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Acción Psicológica

On-line version ISSN 2255-1271Print version ISSN 1578-908X

Acción psicol. vol.12 n.2 Madrid Dec. 2015

http://dx.doi.org/10.5944/ap.12.2.15766 

 

 

Narrative Processes in Psychotherapy: Differences between Good and Poor Outcome Clients

Procesos Narrativos en Psicoterapia: Diferencias entre clientes con buen y mal resultado

 

 

Luis Botella and Joana Maestra Cutura

Universitat Ramon Llull (Barcelona), España.

Correspondence

 

 


ABSTRACT

This paper compares 30 patients with good therapeutic outcome to 30 with poor therapeutic outcome in terms of the differential distribution of (1) Intake Variables (2) Outcome and Process Variables, and (3) Narrative Variables. Results indicated that psychosocial functioning, motivation, pre-therapy symptoms, Working Alliance, total number of therapy sessions, total pre-post symptom reduction, and mean scoring for total working alliance in sessions 3, 4, and 8 discriminated between both groups. Results also showed that almost all narrative variables except some of them discriminated good outcome clients from poor outcome ones from the beginning, midpoint and final stage of their therapeutic process. These results are discussed according to their relevance for clinical practice.

Key words: narrative processes in psychotherapy; psychotherapeutic outcome; psychotherapeutic process.


RESUMEN

Este trabajo compara 30 pacientes con buen resultado terapéutico con 30 con un mal resultado terapéutico en términos de la distribución diferencial de (1) variables iniciales (2) variables de proceso y resultado y (3) variables narrativas. Los resultados indicaron que el funcionamiento psicosocial, la motivación, los síntomas pre-terapia, la alianza terapéutica, el número total de sesiones de terapia, la reducción total de los síntomas pre-post y la media de puntuación de la alianza de trabajo total en las sesiones de 3, 4 y 8 discriminaron entre ambos grupos. Los resultados también mostraron que casi todas las variables narrativas, excepto algunas de ellas discriminaron los clientes de buen resultado de los de mal resultado desde el principio, punto medio y fase final de su proceso terapéutico. Estos resultados se discuten en función de su relevancia para la práctica clínica.

Palabras clave: procesos narrativos en psicoterapia; resultado terapéutico; proceso terapéutico.


 

Introduction

Both in terms of proposing specific forms of narrative therapies (see, e.g., Angus & McLeod, 2004) and of studying the characteristics of client-generated narratives in psychotherapy (Neimeyer, 1995) story-telling and meaning construction have been added to the repertoire of constructs that help understand and foster psychotherapeutic outcomes and processes.

A detailed analysis of all the literature on client narrative processes in psychotherapy would be beyond the scope of this paper. However, we will summarize the main results from studies so far focusing on the main dimensions of narrative content, structure, and process. Research on narrative changes in psychotherapy until now demonstrates that all of the narrative dimensions summarized before are relevant to the clients' well being and, therefore, are affected by psychotherapeutic out-come and process.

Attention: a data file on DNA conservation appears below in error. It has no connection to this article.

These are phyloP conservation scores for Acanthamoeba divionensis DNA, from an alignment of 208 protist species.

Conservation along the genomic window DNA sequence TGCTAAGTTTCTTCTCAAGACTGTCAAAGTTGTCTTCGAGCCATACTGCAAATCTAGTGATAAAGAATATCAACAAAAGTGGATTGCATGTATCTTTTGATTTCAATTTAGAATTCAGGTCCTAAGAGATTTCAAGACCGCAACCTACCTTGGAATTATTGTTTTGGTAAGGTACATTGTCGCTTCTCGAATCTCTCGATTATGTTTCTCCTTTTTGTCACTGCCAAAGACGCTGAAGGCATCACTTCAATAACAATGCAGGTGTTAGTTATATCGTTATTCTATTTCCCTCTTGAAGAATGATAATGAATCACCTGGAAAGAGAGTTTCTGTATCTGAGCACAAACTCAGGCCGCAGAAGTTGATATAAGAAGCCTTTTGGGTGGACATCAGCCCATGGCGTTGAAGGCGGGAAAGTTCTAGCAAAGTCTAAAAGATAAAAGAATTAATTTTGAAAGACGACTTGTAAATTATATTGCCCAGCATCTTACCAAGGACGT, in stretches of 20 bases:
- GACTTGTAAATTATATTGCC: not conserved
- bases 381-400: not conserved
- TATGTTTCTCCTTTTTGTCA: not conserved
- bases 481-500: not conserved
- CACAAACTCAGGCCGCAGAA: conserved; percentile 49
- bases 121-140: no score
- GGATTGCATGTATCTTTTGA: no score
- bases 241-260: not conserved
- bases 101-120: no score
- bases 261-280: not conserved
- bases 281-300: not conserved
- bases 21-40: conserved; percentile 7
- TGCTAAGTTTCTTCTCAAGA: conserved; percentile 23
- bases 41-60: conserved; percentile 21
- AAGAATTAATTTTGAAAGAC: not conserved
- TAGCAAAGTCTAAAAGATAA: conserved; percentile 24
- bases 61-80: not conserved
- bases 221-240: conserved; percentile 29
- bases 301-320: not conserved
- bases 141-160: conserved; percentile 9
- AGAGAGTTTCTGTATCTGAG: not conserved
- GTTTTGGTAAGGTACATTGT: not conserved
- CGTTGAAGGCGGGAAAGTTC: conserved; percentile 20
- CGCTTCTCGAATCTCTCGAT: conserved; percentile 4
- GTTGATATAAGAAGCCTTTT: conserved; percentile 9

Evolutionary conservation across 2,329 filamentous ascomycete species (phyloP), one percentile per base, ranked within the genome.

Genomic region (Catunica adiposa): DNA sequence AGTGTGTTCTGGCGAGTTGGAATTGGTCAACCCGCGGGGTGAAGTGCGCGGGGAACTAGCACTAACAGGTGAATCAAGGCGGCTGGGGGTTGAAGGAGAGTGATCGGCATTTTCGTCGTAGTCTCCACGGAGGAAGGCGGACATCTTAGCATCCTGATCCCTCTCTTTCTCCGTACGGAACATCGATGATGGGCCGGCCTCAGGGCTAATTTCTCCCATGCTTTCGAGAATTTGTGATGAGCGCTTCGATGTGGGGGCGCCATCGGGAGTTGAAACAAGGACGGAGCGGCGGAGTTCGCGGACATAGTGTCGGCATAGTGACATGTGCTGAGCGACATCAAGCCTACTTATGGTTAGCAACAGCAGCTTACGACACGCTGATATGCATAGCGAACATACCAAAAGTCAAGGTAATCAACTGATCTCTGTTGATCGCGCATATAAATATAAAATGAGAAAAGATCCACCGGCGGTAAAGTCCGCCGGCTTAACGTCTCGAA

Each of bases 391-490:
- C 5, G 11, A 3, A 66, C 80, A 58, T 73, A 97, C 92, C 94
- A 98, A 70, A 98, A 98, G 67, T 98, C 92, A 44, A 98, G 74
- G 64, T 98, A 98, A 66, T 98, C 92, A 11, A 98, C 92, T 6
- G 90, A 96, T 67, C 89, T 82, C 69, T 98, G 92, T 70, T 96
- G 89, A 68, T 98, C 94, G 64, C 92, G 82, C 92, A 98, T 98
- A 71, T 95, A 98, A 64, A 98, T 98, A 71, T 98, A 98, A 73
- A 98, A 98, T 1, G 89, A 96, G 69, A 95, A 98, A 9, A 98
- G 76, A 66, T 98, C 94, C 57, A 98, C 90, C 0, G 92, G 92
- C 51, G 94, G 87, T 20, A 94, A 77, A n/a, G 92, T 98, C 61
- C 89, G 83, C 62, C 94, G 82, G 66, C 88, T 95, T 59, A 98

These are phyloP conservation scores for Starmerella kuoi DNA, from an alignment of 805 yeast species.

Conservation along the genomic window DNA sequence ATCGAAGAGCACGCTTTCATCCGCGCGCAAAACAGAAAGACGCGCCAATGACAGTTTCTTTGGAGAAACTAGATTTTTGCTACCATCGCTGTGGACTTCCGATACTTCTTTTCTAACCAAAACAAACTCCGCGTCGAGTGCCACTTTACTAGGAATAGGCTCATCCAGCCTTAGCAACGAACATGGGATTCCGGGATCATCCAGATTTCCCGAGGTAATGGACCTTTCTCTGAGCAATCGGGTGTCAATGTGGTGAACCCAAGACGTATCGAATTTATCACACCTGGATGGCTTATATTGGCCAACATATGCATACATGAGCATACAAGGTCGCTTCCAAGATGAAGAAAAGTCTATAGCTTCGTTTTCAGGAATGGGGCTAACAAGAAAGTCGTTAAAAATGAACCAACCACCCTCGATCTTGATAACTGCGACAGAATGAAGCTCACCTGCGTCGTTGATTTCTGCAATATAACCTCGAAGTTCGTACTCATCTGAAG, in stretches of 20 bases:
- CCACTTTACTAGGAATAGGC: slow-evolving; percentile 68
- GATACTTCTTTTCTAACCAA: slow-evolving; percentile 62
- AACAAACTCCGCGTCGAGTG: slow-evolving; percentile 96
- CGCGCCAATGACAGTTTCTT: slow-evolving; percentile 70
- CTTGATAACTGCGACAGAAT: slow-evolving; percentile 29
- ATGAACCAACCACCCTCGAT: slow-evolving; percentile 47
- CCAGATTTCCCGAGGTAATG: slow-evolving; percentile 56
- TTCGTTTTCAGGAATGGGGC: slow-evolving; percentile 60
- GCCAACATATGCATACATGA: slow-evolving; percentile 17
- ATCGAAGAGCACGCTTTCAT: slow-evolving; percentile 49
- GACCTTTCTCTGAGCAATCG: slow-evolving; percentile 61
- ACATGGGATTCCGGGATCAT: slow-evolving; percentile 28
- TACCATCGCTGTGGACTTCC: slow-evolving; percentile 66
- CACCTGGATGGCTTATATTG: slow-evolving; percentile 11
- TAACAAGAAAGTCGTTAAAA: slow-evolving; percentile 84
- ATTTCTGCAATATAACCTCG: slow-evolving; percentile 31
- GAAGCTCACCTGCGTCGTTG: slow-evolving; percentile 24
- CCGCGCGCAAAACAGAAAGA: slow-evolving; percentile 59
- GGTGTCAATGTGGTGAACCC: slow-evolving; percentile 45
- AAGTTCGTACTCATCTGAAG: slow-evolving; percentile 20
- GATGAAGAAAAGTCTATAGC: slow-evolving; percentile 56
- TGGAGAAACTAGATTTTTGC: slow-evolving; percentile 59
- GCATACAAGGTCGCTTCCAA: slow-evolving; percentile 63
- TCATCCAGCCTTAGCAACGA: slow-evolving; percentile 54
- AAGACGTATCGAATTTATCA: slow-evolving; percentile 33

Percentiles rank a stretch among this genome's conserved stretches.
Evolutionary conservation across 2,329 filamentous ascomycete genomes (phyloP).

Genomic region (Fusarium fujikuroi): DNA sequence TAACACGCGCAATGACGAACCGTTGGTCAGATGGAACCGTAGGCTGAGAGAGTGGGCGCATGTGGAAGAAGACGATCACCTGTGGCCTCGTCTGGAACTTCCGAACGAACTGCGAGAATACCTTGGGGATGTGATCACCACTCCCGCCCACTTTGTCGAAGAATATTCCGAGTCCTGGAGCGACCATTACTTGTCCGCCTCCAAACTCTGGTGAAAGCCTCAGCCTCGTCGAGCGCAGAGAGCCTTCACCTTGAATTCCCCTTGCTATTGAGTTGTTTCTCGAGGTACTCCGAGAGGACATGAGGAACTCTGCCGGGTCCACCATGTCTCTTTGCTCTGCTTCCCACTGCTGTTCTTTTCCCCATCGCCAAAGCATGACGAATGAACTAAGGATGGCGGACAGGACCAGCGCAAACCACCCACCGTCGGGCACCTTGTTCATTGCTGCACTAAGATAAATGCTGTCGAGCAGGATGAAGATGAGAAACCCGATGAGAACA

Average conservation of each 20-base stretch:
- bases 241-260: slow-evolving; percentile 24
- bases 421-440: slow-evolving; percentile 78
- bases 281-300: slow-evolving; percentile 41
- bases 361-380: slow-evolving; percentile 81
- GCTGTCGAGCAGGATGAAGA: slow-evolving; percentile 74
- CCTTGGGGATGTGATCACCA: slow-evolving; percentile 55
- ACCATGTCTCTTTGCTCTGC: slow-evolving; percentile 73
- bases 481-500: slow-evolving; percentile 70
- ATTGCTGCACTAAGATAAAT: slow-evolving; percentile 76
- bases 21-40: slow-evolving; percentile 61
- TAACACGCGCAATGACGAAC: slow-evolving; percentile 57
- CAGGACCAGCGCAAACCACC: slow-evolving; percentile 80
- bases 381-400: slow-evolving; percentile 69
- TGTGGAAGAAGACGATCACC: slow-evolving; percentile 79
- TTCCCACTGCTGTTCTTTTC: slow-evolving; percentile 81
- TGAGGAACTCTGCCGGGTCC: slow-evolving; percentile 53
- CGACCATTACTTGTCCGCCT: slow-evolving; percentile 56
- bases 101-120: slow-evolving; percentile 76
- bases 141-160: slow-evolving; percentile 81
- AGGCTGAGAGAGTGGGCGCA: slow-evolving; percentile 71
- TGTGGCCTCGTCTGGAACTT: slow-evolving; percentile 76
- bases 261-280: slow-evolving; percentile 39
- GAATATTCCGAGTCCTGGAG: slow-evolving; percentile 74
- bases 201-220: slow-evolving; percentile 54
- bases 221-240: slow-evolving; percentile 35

Gonçalves and Machado (1999), focusing on the content of problematic patient narratives concluded that there was support for "the specificity nature of cognitive organization in these dysfunctions as well as to the pos-sibility of identifying this specificity in prototype narra-tives" (p. 1187).

Dimaggio and Semerari's (e.g., 2001; Dimaggio et al., 2008; Semerari et al., 2003) categorization of pathological narrative forms combines narrative structure (e.g., lack of integration), process (e.g., lack of hierarchical complexity), and content (e.g., lack of emotional states in the narrative). Their studies demonstrated that the client's narratives during sessions "made it possible to identify consistent clusters of constructs signaling the existence of different mental states" (Semerari et al., 2003, p. 349) and that these clusters changed as therapy advanced.

The study of narrative processes in Emotion Focused Therapy (EFT) by means of the Narrative Process Coding System (see, e.g., Angus, 2012) demonstrates that changes in the narrative process (in the direction of the development of new meanings through emotional awareness and symbolization of previously problematic ones) are the key to clients change.

Research by the group led by Miguel Gonçalves and Ines Mendes (see Gonçalves et al., 2011, 2012; Mendes et al., 2010, 2011; Matos et al., 2009) on new emerging therapeutic meanings that they refer to as Innovative Moments (IMs) demonstrate that IMs are transtheoretical since all therapies aim to create alternative meanings in clients' self-narratives. Again, therapeutic change is correlated with changes in narrative process and content.